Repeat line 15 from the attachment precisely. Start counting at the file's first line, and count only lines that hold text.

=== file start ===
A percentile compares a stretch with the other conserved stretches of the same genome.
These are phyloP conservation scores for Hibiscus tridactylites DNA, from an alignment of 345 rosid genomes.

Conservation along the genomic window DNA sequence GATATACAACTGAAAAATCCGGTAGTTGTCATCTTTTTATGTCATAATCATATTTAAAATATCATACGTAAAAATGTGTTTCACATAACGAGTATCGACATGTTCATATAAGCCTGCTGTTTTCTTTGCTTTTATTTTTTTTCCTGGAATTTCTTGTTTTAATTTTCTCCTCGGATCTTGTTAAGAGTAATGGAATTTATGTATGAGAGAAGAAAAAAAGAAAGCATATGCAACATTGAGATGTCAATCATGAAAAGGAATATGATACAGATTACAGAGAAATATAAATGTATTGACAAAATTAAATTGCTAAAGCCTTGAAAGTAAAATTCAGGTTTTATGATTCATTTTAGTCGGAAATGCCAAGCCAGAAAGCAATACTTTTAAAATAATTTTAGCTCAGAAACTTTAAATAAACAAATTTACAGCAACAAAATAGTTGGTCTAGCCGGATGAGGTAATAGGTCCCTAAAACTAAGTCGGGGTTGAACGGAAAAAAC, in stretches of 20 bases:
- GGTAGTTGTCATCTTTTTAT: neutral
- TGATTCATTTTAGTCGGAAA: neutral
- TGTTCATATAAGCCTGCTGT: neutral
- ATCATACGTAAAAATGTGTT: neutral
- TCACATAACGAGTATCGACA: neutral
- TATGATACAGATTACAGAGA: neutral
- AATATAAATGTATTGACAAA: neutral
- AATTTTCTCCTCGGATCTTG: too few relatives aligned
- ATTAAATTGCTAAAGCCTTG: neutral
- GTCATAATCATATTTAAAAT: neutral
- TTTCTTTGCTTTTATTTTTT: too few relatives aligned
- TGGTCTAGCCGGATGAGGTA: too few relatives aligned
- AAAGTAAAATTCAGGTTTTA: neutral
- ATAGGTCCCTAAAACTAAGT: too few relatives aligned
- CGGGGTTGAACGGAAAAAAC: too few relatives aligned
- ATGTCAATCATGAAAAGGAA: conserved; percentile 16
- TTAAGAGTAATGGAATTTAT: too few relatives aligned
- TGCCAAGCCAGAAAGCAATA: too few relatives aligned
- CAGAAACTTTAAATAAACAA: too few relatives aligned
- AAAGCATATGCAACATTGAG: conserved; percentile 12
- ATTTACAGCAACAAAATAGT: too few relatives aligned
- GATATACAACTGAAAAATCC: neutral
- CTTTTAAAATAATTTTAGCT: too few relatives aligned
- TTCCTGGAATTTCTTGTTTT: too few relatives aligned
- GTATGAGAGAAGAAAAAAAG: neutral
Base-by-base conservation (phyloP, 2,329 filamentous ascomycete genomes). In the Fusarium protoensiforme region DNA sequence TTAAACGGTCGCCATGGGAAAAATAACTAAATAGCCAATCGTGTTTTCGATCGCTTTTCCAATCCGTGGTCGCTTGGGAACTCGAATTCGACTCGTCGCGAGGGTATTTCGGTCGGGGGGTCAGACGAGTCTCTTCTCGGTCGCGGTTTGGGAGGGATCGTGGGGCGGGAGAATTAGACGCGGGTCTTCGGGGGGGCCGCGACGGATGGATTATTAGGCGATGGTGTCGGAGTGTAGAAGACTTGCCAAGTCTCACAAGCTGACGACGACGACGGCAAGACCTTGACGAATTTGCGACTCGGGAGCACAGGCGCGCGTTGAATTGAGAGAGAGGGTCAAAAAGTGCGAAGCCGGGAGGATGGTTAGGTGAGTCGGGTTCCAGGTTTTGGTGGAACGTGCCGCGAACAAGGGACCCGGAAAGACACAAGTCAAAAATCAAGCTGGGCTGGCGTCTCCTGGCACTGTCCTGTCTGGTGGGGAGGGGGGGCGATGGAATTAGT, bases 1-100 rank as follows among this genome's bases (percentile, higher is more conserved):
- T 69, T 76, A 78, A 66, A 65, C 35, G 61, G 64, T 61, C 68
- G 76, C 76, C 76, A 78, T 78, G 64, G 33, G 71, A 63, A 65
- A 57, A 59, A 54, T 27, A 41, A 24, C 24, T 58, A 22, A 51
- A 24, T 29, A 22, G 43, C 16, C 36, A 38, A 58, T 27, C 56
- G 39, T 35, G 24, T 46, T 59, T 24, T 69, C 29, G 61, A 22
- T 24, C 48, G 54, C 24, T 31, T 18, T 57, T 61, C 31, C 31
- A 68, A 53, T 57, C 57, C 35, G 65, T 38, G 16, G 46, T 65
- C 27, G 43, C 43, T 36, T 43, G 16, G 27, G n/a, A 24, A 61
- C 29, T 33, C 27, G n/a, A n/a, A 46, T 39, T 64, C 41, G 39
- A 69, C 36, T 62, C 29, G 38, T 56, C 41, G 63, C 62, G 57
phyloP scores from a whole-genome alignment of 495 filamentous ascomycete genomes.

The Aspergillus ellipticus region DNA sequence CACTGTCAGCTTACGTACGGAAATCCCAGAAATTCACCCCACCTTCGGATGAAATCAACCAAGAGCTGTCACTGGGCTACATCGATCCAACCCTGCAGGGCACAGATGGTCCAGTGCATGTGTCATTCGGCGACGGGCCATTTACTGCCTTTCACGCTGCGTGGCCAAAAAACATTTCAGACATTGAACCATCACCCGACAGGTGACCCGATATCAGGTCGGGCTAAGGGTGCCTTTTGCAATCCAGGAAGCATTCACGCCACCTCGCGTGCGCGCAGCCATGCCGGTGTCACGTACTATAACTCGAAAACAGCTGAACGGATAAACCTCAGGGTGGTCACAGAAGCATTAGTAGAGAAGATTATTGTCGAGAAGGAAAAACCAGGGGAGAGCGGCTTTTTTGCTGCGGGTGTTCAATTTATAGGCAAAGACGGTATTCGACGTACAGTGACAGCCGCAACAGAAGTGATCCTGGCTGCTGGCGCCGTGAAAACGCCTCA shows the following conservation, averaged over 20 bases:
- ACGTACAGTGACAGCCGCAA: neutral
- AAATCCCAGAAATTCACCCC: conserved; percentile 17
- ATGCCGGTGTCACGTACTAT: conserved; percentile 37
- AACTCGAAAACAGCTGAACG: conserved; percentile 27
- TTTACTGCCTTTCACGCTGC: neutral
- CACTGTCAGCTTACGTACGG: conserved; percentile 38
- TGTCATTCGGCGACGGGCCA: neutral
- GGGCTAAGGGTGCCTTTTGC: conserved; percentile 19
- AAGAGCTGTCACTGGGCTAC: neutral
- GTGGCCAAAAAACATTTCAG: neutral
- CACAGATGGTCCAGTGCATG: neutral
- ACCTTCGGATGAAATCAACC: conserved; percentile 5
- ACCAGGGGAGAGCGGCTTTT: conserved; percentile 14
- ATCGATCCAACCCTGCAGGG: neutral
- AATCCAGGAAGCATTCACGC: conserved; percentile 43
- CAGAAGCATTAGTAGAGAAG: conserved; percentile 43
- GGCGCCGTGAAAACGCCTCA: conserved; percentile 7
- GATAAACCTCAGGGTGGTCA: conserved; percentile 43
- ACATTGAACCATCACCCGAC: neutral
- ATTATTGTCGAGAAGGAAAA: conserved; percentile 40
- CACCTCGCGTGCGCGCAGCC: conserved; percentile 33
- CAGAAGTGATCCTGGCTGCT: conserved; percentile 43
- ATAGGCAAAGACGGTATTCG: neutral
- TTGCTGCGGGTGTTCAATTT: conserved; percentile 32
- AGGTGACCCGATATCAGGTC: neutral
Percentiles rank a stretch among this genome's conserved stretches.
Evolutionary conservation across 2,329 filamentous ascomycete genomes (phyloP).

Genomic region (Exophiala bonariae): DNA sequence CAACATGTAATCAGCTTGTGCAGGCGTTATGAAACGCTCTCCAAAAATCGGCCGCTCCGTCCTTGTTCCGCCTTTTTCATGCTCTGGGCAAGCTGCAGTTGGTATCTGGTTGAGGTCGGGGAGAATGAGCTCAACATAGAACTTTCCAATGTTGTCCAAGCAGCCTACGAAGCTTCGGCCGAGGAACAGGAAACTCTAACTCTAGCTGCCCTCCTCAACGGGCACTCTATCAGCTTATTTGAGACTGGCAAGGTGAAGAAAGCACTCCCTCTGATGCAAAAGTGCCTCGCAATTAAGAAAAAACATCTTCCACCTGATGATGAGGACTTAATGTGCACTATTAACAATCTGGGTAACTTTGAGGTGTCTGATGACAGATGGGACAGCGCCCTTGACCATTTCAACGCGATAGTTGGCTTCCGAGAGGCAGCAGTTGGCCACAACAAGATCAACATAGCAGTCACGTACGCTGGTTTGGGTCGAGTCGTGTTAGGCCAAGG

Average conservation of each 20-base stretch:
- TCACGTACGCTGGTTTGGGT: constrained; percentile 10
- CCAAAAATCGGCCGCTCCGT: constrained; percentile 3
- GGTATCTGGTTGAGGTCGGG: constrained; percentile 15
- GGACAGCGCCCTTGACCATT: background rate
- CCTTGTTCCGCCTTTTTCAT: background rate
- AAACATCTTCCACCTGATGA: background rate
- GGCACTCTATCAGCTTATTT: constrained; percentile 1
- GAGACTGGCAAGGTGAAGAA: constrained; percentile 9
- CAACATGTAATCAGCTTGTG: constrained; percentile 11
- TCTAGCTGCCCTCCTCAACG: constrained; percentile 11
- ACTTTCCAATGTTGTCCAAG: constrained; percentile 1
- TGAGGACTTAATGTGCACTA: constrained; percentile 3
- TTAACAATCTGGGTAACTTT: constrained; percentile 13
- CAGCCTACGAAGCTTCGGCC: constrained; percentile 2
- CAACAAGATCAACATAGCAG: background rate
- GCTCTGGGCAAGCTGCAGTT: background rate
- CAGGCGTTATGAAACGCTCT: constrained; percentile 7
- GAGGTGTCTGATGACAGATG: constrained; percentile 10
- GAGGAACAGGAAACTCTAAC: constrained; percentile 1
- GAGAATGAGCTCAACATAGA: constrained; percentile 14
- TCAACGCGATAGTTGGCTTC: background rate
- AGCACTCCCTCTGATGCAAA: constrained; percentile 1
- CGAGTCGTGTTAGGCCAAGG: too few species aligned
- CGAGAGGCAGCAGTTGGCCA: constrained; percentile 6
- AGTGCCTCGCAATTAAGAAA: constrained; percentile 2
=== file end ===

- TGGTCTAGCCGGATGAGGTA: too few relatives aligned